Students rewarded for doing good deeds
L’ANSE — Elementary students in the L’Anse Area Schools District are earning rewards for doing good deeds as part of the district’s behavioral program.
At last week’s School Board meeting, the board heard a presentation on Michigan’s Integrated Behavior and Learning Support Initiative (MIBLSI) and discussed awards that the elementary school received that will be used for the program.
MIBLSI is a state and federally funded project that helps intermediate and local school districts implement and sustain a multi-tier system of supports (MTSS) in their schools to improve student outcomes in behavior and learning.
The presentation was an update on the behavioral programs that the schools have recently begun using, said counselor Heather Grentz, who was also speaking on behalf of co-coordinator Kristin Marczak, a first-grade teacher who could not attend.
Grentz said the junior-senior high school started using the program in September of this school year, while the elementary school began in January of 2017.
Some of the programs that the schools use to promote these behaviors are Hornet Pride, Hornet Hero and Fun Days. They also give out quarterly progress reports.
Hornet Pride and Hornet Hero are the behavior initiatives for the high school and elementary schools. The programs reward students for good deeds they do.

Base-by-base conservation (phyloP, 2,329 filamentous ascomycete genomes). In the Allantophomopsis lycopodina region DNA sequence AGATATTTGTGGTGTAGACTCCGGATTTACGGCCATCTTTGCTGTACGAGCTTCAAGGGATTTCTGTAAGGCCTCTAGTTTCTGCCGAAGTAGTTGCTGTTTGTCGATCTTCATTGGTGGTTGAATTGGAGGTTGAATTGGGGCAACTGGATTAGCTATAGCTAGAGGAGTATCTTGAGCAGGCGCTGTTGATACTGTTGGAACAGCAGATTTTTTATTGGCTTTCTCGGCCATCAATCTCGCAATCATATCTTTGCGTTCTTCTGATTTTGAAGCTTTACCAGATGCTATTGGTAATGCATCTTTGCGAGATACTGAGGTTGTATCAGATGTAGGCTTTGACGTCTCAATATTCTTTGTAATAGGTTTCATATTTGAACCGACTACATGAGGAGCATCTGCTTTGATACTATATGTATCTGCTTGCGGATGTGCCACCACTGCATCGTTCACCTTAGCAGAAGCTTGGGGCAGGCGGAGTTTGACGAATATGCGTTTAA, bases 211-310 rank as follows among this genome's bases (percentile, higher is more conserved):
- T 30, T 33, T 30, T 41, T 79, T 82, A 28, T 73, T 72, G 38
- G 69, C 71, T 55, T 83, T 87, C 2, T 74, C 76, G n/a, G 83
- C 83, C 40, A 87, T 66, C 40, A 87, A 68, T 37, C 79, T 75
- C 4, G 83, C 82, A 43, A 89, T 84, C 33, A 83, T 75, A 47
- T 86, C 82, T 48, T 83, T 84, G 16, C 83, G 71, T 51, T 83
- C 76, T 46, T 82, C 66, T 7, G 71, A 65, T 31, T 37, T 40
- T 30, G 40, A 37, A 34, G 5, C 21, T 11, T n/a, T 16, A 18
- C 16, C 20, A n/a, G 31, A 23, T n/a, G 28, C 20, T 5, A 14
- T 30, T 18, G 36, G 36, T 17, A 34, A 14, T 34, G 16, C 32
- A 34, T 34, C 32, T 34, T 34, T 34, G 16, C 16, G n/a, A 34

With Hornet Pride, there are monthly drawings of about 34 names. Those students then receive tickets that they can use “from VIP parking to breakfast tickets,” said Grentz.
The two grants that the elementary school received from the Baraga County Community Foundation and Weyerhaeuser will be used to support the Hornet Hero programs.
Marczak said they received $1,100 from Weyerhaeuser and about $500 from the Baraga County Community Foundation.
“We’re using the grant money to support our Hornet Hero program,” said Marczak.
She said they will be buying Hornet cards, prizes and other incentives with the grant money.
“We’re really appreciative of the community supporting our cause,” she said.
Gentz said the students are enjoying the program and think it has a positive impact on the school.
“They really like that they’re getting acknowledged for what they’re expected to do,” said Gentz.